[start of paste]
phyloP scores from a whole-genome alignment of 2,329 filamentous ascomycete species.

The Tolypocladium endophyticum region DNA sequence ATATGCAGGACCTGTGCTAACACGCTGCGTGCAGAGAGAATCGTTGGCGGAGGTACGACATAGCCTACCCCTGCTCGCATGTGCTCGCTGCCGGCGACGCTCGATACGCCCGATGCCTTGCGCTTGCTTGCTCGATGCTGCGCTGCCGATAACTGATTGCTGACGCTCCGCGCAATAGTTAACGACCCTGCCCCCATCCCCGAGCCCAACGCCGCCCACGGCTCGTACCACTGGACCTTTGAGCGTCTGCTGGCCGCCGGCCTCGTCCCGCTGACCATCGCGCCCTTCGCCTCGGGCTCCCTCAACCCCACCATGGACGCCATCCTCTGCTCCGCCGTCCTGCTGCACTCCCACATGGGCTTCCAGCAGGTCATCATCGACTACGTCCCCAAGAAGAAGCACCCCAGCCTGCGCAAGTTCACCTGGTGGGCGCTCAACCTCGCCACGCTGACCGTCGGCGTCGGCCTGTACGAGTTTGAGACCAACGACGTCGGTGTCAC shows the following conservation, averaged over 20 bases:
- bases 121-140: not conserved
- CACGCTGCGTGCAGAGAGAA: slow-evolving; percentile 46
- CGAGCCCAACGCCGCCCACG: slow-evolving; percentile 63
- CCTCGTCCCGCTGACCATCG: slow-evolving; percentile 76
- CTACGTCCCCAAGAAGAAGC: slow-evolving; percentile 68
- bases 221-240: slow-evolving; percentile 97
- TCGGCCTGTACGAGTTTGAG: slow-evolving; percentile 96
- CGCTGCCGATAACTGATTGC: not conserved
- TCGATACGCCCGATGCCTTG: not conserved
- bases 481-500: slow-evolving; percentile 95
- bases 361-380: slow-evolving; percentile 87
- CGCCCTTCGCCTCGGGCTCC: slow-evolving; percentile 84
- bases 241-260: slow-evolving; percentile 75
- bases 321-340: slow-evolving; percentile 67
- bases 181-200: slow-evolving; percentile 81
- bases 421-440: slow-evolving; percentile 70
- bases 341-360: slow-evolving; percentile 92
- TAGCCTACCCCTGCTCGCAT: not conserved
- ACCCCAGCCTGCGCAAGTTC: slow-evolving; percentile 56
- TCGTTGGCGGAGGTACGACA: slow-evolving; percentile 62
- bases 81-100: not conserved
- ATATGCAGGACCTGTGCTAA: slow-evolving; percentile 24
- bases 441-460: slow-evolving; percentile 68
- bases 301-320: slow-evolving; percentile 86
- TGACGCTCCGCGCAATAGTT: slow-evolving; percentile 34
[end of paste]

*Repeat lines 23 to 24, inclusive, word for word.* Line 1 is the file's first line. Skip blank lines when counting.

- bases 81-100: not conserved
- ATATGCAGGACCTGTGCTAA: slow-evolving; percentile 24